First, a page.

settle a suit brought by franchisees who claimed the chain had oversold its markets and excessively marked up supplies. Figure 2 If you’re thinking of becoming a franchisee, how should you prepare yourself? We asked three professionals with extensive knowledge of the franchising world. Ed Teixeira is both a former franchisor and former franchisee, and the author of two books on franchising, including The Franchise Buyer’s Manual. Josh Brown is a Carmel, Indiana lawyer who specializes in franchising, and Sean Kelly is a former executive at the successful Amish pretzel franchise Auntie Anne’s. Kelly runs the muck-raking website, Unhappy Franchisee. They recommend you do these 12 things before you buy a franchise. Give yourself a personality test: There’s a reason military veterans tend to be successful franchisees, says Brown. They’re used to following the rules and operating within a highly regulated system. If you’re the creative type who likes to cook without recipes, paint walls wild colors and experiment with mood lighting, you’re probably not cut out to be a franchisee, says Kelly. “You have to know that you’re going to be an implementer, not a creator,” he says. Study the field: Avail yourself of publicly available information on the ABCs of franchising. An excellent place to start: The Federal Trade Commission’s Guide to Buying a Franchise. Did you know that many franchisees are required to spend a designated amount on advertising and yet have no control over how those ad dollars are spent? Two other helpful sites: The International Franchising Association’s Franchising 101 guides and The American Association of Franchisees and Dealers’ Road Map to Selecting a Franchise.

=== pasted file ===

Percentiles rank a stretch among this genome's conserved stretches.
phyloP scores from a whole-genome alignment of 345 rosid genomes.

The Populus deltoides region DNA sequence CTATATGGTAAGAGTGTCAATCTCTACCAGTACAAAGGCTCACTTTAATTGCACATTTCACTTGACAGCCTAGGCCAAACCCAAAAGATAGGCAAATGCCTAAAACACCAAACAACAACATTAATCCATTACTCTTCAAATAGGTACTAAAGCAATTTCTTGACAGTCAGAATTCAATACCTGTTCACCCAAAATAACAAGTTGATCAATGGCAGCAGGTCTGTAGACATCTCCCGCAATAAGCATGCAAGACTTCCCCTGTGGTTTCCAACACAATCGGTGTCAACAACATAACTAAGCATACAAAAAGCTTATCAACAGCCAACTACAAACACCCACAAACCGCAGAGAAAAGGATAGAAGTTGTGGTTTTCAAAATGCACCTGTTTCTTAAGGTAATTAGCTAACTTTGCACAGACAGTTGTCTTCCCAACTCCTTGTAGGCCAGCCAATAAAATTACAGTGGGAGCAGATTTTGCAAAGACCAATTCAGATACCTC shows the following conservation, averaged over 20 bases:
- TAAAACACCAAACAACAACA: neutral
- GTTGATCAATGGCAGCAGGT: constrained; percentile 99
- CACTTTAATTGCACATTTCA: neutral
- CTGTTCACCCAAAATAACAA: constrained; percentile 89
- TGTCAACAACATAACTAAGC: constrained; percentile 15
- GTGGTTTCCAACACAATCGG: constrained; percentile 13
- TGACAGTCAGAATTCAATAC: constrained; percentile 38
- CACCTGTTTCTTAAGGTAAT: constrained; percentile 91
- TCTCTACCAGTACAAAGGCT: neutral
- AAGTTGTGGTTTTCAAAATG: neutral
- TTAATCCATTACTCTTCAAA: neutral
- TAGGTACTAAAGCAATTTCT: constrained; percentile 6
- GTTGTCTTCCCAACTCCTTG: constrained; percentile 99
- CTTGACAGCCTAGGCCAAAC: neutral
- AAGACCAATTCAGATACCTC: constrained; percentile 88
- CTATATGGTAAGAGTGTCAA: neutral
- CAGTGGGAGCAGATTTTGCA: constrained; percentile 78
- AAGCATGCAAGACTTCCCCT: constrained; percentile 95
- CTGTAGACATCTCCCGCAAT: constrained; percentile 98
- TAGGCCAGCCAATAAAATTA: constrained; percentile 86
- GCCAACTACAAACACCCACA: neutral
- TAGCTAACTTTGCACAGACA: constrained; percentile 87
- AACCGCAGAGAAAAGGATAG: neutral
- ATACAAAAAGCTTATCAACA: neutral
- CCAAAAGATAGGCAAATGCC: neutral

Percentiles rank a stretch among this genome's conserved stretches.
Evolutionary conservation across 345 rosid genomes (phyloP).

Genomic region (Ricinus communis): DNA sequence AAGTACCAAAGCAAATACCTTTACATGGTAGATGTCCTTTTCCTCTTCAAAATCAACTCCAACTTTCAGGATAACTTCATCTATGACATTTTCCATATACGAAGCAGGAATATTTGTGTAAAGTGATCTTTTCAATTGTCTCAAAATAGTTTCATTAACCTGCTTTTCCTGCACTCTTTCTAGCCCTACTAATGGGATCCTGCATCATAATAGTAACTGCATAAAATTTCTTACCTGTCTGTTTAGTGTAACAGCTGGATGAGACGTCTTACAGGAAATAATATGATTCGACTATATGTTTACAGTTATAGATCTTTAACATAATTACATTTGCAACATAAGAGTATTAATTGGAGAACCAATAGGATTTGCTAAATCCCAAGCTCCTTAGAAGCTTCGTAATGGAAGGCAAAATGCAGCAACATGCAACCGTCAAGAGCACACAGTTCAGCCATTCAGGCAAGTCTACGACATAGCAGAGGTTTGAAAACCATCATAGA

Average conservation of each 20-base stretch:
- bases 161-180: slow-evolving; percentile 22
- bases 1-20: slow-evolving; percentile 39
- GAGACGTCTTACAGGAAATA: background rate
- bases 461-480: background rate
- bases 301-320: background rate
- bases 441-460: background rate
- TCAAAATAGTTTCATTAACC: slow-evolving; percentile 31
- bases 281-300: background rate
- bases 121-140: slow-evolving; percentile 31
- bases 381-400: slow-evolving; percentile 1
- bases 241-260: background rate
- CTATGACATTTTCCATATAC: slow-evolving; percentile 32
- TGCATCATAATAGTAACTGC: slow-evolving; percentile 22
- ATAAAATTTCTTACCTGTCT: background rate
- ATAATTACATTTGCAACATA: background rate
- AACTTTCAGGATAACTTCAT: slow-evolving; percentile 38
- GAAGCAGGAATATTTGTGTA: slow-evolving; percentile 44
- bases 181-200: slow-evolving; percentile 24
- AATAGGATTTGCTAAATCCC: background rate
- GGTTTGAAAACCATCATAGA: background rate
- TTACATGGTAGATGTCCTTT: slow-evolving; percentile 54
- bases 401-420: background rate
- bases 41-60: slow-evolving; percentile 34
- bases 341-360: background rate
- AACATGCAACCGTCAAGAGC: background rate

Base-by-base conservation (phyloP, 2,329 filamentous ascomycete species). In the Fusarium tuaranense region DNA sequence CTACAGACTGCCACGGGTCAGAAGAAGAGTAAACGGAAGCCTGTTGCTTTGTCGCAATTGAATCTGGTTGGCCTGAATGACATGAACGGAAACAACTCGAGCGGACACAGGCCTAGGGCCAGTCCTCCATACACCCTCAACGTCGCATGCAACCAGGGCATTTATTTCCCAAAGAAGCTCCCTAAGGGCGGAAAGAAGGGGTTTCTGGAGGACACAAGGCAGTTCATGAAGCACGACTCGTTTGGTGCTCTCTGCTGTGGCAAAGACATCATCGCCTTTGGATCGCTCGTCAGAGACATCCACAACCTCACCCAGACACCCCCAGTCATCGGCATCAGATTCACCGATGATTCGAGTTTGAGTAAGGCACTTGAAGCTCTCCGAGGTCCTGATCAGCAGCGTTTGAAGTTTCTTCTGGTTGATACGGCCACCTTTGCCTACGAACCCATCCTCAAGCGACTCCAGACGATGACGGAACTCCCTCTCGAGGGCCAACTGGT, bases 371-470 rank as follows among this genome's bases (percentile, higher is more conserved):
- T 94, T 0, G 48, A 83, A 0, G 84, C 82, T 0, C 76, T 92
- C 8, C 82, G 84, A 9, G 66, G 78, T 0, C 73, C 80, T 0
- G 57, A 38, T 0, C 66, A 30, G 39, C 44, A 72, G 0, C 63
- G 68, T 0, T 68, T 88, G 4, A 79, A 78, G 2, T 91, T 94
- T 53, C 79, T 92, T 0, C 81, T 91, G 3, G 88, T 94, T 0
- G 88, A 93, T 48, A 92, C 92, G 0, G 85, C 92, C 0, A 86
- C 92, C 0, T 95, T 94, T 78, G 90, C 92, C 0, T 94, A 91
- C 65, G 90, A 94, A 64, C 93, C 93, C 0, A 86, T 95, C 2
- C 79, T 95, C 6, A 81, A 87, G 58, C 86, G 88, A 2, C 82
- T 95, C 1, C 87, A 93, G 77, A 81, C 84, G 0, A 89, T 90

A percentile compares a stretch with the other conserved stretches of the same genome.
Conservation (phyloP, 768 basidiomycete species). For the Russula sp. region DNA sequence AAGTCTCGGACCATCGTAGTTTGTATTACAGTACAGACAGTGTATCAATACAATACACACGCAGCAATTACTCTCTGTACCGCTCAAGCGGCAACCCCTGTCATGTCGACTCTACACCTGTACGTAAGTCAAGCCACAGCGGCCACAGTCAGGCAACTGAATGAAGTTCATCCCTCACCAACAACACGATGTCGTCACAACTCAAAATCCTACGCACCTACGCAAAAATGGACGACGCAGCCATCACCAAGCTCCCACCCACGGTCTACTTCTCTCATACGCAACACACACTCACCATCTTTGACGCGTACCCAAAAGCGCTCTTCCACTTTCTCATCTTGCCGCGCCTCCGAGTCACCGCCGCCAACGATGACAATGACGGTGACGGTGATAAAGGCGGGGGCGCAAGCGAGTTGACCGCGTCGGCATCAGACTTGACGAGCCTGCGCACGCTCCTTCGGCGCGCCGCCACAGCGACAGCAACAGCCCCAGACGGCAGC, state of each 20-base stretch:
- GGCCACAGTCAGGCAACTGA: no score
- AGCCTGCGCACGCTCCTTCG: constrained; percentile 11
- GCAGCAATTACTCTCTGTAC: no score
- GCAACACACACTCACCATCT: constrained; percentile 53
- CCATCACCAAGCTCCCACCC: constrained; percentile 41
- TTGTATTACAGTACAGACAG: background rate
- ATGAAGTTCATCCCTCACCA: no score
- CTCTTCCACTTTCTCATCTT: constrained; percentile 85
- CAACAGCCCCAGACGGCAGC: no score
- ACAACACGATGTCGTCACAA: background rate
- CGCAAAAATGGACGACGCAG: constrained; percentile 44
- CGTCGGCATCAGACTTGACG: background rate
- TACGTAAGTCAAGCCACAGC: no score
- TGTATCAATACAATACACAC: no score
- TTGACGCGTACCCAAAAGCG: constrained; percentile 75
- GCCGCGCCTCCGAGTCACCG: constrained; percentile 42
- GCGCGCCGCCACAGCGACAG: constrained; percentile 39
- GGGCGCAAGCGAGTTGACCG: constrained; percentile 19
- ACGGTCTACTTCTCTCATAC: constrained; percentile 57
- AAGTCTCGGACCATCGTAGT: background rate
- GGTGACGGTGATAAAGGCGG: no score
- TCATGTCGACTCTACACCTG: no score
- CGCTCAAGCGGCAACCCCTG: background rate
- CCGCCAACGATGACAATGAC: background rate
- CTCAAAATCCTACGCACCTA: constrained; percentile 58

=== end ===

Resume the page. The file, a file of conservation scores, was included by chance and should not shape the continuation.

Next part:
Assess your strengths: How do you feel about cold calling? Business-to-business sales? Teixeira used to run a franchise called Vehicle Tracking Solutions, which sold GPS systems to trucking companies. The product involved technology, which attracted tech-savvy franchisees. But some of them hated sales, the most essential part of the business. They flopped. Teixeira recommends asking friends and family to help you evaluate how well your personality matches the business you’re considering. Experience also matters. Thinking of running an Applebee’s? What do you know about food service and management? “There’s a big misconception out there that franchises are just a business in a box,” says Brown. Count your money: Look beyond the minimum requirement for buying a franchise, usually listed as the franchise fee and the cost of equipment. Getting a franchise up and running can involve hefty marketing costs and the need to survive on break-even books, or a period of net losses, before your business catches on. Even if you’re franchising a well-known brand like 7-11, customers have to discover your new location. The Franchise Disclosure Document (FDD), which franchisors must make available to would-be franchisees, is required to list additional working capital under item No. 7. But in the FDD, Teixeira says most franchisors calculate three months’ worth of expenses, when it’s wiser to think of your likely expenses for up to six months. The FTC’s guide says it may take a year to become profitable. You should have access to capital that will cover both business expenses for six months and personal living expenses for a year. Beware of franchise consultants: Most franchise consultants are paid salespeople, according to Sean Kelly. Consultants want to get you signed onto a franchise deal as quickly as possible, because their cut is often half of the franchise fee of $20,000 or $30,000. Ask them to make their financial arrangements clear, up front. Don’t believe the “Franchise Lie.” An urban legend about franchise failure rates persists: Franchises only fail 5% of the time. Not true. They fail at roughly the same rate as other businesses, which is to say two-thirds of businesses with employees last two years, and half survive at least five, according to 2012 findings by the Small Business Administration. Yet many franchisors make claims like this: “after five years in operation, more than 90% of franchises continue to operate while less than 25% of privately owned companies stay in business.” Wrong. Dig for dirt: Take advantage of sites like Sean Kelly’s Unhappy Franchisee and search for negatives about the franchise you’re considering. For example, Kelly has run a series of exposés on NY Bagel Café, documenting the stores’ high closure rate. (A consultant to the chain, Richard Taggert,